[Development] Fornux C++ Superset

Phil Bouchard philippeb8 at gmail.com
Tue Apr 24 15:13:39 CEST 2018

On 04/24/2018 01:51 AM, Thiago Macieira wrote:
> On Monday, 23 April 2018 22:35:36 PDT Phil Bouchard wrote:
>> On 04/23/2018 10:34 PM, Thiago Macieira wrote:
>>> On Monday, 23 April 2018 18:46:05 PDT Phil Bouchard wrote:
>>>>>> - QML is an interpreted language thus it can be reverse engineered and
>>>>>> plagiarized quite easily.
>>>>> There's a QML compiler.
>>>> Which is great but does it compile the Javascript code as well?
>>> Yes, to an extent.
>> Okay but one way or the other it'll always use the garbage collector as
>> a backend.
> Correct. But that has nothing to do with your argument of reverse engineering.

I am extending my arguments because they weren't well articulated.

>>> My point is: I doubt that you have solved all crashes. You have not. Your
>>> framework may be a huge improvement over a lot of techniques people use
>>> today, but your claims are not believable. You should be more precise in
>>> your wording.
>> Here are the different ways to make an application crash:
>> http://forum.codecall.net/topic/71995-understanding-memory-leaks-and-crashes
>> -in-c/

Here are better summaries:

> Dereferencing dangling pointers is not the only way to cause crashes. In fact,
> depending on when it happens, that usually has no effect.
> Memory overruns cause way more problems. Your solution won't fix that.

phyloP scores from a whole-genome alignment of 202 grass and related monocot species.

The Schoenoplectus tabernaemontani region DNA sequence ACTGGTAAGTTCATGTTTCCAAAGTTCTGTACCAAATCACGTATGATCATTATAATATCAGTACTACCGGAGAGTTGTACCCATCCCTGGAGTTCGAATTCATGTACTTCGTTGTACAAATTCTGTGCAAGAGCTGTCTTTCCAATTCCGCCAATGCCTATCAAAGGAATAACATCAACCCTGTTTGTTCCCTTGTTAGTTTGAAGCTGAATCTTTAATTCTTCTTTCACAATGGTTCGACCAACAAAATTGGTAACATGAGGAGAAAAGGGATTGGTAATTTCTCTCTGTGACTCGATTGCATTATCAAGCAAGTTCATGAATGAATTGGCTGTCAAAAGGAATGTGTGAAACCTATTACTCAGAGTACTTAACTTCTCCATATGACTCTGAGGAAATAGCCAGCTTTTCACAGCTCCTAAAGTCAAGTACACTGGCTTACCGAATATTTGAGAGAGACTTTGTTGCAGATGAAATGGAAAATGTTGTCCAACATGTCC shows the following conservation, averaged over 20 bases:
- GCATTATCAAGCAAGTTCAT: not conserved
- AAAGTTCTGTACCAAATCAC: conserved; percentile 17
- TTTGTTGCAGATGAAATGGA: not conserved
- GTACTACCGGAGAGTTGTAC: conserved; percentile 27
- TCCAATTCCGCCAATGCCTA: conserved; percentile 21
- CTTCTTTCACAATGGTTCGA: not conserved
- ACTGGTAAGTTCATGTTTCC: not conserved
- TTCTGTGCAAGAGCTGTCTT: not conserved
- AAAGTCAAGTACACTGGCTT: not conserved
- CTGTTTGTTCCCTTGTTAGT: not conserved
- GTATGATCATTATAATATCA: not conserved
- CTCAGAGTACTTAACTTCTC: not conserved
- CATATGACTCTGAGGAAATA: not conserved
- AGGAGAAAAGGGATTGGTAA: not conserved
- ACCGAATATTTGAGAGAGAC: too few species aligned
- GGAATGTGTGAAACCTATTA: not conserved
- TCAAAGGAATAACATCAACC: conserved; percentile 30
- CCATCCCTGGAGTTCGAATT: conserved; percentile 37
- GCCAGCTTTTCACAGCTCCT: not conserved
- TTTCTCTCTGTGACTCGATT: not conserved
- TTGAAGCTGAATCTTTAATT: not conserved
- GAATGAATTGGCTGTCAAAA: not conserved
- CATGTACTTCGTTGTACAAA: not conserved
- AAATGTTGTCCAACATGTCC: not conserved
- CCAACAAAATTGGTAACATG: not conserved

I am trying quickly to find the crash statistics and according to the 
following research: "Memory leaks are one of the primary causes of 
software aging.":

> Use of uninitialised memory almost always causes immediate crashes. Your
> solution won't fix that because, by definition, those cause *because* they
> happened before your solution. There's always more code that you need to
> interface with, so unless you convert EVERYTHING to a safe language (and you
> won't), you won't fix all crashes.

All structures and all atomic types are properly initialized to their 
default values with the parser... even for C apps.

> Crashes also happen because of use of improper instructions. That has nothing
> to do with memory.
>> - The code that was modified by the parser interacts perfectly well with
>> system headers or external libraries that weren't modified at all.
> Which can crash.

There is only 1 std C call that uses malloc() under the hood that is 
problematic, like strdup(), but it is overwritten by the parser. Other C 
calls like printf() are properly handled. Again, worse case you will get 
compilation errors, not run-time errors.

>> The generated code keeps headers that aren't part of your project as
>> include statements so your compiler / cross-compiler will expand these
>> headers normally.
> I can tell you right now Qt is not interested in switching languages.

You mean switching Javascript? I already started working in a compiled 
language to replace Javascript in the past, so perhaps I can resume 
these efforts.

Anyway I have high hopes for Qt as I am using it since January 2000.


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